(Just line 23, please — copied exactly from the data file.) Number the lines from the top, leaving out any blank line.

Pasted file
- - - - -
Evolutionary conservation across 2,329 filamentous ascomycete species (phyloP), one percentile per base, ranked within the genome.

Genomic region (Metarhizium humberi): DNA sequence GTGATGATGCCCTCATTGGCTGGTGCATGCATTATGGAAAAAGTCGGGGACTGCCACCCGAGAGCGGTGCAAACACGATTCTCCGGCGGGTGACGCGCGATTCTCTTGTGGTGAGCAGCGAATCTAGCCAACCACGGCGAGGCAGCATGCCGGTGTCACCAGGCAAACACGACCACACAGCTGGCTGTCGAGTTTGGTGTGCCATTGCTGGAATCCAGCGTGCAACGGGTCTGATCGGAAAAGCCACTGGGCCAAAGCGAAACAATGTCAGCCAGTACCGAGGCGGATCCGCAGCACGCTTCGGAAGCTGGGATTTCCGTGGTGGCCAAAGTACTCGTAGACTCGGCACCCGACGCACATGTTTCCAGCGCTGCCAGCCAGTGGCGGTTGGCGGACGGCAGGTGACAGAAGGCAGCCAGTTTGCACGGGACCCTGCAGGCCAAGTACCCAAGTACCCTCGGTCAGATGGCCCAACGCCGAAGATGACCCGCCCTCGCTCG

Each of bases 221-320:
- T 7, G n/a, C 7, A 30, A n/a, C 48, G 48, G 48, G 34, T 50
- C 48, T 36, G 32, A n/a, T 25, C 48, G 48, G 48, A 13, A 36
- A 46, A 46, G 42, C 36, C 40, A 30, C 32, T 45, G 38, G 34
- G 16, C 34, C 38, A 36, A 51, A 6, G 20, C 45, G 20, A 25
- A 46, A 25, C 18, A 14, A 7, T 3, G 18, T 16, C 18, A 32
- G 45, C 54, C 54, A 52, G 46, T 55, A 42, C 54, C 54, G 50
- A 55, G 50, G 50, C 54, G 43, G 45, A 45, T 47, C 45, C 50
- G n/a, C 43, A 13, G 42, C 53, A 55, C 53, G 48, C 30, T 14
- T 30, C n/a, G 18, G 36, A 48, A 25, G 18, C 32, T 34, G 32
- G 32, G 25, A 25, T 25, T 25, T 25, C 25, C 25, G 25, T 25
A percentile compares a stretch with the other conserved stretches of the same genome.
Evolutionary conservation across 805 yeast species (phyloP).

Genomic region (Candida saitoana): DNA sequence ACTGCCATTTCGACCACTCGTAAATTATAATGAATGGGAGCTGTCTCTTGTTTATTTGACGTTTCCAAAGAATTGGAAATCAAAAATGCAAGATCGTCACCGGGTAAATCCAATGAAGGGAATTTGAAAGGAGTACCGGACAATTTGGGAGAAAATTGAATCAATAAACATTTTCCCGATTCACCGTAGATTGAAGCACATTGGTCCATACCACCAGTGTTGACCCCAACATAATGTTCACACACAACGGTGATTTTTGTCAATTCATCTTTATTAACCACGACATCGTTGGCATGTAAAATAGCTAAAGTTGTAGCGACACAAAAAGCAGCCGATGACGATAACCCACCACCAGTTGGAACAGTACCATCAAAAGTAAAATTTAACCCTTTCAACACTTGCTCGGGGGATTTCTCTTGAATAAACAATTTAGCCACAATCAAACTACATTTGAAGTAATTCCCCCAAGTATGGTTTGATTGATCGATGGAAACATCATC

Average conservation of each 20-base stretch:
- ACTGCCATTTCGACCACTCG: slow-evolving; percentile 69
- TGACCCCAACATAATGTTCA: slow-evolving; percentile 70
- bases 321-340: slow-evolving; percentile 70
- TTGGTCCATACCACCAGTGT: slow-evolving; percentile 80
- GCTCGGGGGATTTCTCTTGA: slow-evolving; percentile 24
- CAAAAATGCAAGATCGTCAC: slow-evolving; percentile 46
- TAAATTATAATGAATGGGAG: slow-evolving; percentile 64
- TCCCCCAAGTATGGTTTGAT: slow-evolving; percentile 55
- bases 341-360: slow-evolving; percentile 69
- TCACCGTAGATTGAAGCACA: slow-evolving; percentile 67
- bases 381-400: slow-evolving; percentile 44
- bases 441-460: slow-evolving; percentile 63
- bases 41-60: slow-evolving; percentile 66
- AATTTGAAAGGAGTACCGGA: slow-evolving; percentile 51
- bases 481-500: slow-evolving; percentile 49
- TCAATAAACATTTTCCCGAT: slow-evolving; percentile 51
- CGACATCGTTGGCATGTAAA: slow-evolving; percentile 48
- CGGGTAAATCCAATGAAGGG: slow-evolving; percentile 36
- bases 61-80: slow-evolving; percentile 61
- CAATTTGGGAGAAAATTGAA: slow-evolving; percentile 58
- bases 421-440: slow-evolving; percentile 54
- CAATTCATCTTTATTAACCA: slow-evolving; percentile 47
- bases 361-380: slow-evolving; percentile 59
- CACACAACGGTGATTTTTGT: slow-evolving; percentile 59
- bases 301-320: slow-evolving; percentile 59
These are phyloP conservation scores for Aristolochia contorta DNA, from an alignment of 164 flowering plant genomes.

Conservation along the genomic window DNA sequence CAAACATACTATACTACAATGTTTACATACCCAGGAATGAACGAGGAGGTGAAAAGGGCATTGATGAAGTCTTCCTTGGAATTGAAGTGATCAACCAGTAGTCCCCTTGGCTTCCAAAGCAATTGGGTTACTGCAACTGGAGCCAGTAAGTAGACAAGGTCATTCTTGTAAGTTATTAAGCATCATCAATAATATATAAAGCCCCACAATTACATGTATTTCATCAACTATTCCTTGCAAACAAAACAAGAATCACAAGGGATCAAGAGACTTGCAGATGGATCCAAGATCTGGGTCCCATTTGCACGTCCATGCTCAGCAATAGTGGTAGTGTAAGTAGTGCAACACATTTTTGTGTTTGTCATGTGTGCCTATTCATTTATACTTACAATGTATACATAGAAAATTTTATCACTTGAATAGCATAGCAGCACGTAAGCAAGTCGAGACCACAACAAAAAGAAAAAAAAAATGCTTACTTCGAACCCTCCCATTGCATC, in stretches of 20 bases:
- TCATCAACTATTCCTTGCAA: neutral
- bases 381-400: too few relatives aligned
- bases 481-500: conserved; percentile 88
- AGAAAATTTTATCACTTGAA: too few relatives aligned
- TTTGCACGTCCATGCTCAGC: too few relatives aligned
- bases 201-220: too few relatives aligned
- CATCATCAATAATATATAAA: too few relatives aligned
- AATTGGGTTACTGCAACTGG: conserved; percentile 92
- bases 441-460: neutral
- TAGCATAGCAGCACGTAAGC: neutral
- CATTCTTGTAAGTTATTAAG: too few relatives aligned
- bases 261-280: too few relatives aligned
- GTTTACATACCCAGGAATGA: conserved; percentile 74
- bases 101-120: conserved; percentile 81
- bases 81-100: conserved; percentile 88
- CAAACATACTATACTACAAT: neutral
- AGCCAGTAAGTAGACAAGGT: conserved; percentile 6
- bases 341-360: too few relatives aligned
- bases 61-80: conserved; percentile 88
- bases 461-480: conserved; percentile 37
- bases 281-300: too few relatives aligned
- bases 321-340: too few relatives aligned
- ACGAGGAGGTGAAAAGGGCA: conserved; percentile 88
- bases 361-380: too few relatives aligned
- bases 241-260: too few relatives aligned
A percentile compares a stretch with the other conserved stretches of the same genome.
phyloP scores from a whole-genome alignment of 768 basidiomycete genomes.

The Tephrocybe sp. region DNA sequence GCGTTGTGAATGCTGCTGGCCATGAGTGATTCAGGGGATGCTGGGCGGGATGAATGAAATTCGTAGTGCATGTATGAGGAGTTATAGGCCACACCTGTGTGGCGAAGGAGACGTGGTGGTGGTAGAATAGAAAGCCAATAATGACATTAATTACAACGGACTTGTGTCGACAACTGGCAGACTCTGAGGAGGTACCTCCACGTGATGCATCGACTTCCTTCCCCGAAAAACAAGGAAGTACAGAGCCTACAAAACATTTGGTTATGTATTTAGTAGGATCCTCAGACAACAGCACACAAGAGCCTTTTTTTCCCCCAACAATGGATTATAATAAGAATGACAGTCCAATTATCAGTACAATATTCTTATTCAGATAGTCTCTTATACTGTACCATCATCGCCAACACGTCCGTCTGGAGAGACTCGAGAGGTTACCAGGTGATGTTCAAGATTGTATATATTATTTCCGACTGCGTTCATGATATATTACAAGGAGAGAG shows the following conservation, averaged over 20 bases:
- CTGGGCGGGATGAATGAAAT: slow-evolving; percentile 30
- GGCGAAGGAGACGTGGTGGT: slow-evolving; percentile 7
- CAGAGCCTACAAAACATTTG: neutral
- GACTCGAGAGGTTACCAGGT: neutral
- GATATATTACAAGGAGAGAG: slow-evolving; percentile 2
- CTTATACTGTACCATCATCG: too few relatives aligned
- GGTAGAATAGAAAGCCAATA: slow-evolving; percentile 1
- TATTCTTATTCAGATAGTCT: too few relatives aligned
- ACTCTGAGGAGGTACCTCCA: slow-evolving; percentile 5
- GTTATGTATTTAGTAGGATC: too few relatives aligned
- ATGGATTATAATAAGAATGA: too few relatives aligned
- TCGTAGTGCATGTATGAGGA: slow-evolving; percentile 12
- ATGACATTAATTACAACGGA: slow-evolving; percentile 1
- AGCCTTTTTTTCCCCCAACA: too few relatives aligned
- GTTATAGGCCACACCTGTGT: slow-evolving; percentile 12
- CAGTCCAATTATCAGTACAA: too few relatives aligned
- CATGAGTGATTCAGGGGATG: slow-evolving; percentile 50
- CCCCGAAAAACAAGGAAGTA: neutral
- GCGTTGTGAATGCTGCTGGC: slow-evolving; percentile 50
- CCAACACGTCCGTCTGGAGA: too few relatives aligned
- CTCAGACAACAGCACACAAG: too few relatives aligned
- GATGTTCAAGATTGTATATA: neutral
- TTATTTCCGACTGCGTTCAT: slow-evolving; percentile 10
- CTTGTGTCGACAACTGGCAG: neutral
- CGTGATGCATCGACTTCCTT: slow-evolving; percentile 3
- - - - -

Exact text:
- CAAAAATGCAAGATCGTCAC: slow-evolving; percentile 46